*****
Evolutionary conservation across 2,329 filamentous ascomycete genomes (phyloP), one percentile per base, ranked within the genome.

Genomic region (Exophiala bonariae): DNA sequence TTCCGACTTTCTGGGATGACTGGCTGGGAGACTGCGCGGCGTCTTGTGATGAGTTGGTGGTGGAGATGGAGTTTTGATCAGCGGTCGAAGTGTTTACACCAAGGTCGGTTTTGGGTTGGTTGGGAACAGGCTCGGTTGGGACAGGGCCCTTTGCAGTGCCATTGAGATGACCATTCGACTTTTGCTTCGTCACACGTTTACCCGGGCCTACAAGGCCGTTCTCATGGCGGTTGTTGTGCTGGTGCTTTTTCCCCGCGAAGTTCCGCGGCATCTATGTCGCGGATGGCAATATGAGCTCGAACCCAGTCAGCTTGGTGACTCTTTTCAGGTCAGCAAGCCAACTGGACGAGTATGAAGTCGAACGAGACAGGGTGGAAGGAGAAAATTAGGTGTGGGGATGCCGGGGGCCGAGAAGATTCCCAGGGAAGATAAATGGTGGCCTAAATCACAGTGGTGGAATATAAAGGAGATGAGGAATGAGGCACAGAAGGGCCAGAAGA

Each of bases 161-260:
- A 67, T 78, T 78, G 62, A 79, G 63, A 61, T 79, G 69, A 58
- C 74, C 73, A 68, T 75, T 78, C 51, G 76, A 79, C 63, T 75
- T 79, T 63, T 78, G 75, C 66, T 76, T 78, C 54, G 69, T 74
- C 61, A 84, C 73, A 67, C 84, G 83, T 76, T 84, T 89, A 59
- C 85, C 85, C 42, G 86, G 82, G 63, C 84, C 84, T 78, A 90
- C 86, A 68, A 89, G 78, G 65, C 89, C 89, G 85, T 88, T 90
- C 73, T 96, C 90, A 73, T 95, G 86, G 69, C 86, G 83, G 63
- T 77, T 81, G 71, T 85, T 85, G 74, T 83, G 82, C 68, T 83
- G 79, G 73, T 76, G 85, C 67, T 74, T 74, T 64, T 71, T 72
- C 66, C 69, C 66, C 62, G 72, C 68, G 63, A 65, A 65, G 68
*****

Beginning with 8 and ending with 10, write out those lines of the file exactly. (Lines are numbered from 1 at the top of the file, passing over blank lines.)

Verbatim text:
- C 85, C 85, C 42, G 86, G 82, G 63, C 84, C 84, T 78, A 90
- C 86, A 68, A 89, G 78, G 65, C 89, C 89, G 85, T 88, T 90
- C 73, T 96, C 90, A 73, T 95, G 86, G 69, C 86, G 83, G 63